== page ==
There’s not an easy answer to this question, as for over a hundred years France went back and forth between republics and various monarchies (the current French Republic, established in 1958, is widely known as the fifth republic). You’re probably thinking however, about the first French republic, established during the French Revolution.
By the 18th century, the French king and aristocracy had become increasingly detached from the problems facing the country. The King and his courtiers lived in the lavish palace of Versailles, explored in these two Odyssey Traveller articles: Constructing Versailles, Living at Versailles and Conserving Versailles. At the same time, a rising class of businessmen were making increasing amounts of money – but had no political power to match – while overpopulation, inefficient agriculture, and widespread unemployment meant that life got tougher for France’s poor. The result was increasing resentment against the aristocracy and the King.
In response to a growing debt crisis, Louis XVI convened the Estates-General, an ancient meeting of the three ‘estates’ of the French realm: the clergy, the nobility, and the ‘third estate’ or the people. At the convention debates over procedure broke out – a proxy for the fact that, though the ‘third estate’ contained by far the majority of the French population, the clergy and nobility could easily outvote it.
Finally, the deputies of the ‘third estate’ declared that they were not simply the ‘third estate’ but a national assembly. Soon afterwards the people of Paris – who had faced a prolonged food shortage the previous year – rose in rebellion in the famous Storming of the Bastille. Peasants in the countryside also rose up as insurgents.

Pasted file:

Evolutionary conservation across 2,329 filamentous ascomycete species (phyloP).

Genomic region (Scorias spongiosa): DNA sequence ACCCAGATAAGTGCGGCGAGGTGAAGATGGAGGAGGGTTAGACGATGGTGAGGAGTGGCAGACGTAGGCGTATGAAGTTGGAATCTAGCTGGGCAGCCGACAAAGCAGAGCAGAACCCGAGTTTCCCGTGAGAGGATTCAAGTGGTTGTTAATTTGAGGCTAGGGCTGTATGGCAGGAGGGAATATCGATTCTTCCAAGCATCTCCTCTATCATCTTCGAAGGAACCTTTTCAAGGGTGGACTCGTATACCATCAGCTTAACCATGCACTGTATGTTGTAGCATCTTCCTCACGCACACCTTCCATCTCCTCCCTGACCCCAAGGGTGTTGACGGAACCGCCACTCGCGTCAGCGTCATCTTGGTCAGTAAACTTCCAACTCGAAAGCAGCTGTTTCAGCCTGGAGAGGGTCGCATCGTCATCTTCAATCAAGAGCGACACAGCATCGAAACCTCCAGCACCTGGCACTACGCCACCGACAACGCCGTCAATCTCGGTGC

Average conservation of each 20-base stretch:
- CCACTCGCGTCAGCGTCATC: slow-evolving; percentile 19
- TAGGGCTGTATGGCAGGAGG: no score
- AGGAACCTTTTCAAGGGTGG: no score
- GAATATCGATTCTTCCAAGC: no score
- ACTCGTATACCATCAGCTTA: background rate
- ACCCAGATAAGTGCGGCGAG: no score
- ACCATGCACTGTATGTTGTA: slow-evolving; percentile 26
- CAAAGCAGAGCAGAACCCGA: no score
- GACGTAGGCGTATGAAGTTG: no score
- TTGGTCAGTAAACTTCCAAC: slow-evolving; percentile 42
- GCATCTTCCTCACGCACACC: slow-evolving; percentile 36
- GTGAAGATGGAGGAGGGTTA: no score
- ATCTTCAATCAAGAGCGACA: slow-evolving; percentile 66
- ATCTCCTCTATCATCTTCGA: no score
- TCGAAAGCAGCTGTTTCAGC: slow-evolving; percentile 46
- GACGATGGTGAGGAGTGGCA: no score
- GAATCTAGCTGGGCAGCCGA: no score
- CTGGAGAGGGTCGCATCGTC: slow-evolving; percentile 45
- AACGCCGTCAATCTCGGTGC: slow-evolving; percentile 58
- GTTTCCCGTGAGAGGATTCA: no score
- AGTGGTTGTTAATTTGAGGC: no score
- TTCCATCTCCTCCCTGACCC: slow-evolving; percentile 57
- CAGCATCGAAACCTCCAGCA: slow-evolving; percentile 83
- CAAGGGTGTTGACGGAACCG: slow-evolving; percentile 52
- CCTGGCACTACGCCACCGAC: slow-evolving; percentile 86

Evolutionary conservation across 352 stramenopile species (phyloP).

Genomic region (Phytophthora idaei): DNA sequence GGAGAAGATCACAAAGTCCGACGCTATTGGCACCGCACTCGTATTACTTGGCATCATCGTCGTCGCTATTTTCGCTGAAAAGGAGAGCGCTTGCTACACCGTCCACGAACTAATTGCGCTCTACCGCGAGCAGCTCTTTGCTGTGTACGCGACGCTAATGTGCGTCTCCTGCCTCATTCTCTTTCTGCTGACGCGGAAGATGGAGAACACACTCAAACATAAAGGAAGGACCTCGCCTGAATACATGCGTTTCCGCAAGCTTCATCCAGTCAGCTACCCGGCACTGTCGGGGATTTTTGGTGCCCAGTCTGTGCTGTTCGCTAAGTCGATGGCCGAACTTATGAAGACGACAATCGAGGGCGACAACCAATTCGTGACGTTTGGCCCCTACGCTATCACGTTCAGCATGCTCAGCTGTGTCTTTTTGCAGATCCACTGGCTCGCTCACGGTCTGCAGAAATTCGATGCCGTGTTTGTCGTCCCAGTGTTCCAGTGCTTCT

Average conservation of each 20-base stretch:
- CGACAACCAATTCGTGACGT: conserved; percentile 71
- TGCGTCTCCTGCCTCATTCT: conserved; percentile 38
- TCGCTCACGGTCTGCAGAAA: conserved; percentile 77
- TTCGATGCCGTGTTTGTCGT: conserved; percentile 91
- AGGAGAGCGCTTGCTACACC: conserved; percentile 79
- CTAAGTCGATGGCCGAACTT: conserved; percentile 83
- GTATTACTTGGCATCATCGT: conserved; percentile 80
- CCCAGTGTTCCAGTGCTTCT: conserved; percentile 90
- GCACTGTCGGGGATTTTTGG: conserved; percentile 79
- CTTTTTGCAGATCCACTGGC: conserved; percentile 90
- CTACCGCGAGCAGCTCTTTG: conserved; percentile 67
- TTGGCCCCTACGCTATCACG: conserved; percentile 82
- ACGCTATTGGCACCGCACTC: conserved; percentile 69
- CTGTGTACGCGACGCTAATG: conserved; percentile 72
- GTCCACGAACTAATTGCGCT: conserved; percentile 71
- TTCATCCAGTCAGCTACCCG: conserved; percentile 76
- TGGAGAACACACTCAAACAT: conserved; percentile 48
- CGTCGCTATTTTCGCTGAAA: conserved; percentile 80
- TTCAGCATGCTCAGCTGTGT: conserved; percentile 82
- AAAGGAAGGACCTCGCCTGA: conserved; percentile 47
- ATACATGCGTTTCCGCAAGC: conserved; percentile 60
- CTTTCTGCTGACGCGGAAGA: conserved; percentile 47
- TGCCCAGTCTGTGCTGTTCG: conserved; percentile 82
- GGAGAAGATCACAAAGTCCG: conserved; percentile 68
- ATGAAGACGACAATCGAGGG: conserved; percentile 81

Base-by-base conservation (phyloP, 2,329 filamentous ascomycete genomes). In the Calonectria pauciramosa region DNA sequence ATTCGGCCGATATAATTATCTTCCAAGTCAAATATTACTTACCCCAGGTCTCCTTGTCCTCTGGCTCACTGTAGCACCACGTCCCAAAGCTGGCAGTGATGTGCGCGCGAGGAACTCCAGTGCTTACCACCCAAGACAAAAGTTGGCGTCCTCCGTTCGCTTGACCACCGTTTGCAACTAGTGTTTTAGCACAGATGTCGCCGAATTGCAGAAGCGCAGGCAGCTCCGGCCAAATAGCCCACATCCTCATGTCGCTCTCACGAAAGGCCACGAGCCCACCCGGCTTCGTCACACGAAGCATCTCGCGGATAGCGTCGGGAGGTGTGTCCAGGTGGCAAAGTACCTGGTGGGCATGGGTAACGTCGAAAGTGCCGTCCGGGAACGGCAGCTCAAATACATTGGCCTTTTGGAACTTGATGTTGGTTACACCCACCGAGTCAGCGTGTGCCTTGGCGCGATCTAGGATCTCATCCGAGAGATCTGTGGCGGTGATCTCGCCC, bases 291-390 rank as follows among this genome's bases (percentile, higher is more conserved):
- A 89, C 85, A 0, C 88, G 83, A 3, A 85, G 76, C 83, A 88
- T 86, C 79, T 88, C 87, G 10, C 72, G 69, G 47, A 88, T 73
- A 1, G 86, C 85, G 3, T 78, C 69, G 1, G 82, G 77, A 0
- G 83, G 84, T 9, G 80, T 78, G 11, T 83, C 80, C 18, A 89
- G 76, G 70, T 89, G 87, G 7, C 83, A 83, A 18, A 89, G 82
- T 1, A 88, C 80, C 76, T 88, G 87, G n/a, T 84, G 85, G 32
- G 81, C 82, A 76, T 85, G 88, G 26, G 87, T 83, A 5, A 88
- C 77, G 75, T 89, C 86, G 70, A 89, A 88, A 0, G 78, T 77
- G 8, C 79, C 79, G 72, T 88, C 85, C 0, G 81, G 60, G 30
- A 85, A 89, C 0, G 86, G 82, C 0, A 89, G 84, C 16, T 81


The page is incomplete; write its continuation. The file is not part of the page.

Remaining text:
Soon afterwards, the Assembly met, sweeping away all the old aristocratic privileges and drafting the famous Declaration of the Rights of Man and the Citizen.
However, the king and the aristocracy continued to resist further reform. In response, in June 1792, a huge crowd of Parisians stormed the royal palace. The legislative assembly declared a Republic.
The first French Republic would prove to be short-lived. Even before the Republic had been declared France went to war with a coalition of Prussia and Austria. Massacres of prisoners led many representatives to fear anarchy. In the midst of crisis caused by the war and continued revolt in the provinces, power was centralised by the Jacobin faction of the assembly, which declared a ‘terror’ against those deemed to be enemies of the revolution. During this period around 17,000 people were executed, frequently by guillotine.
The fall of Maximilien Robespierre brought the Terror to an end, and inaugurated the Thermidorian period.
In 1799, Napoleon Bonaparte, a general who had risen to fame due to his skill in the Revolutionary War, seized power in a coup and the First Republic came to an end. However, Napoleon’s reign cemented many of the legacies of the French Revolution and spread these to the rest of Europe.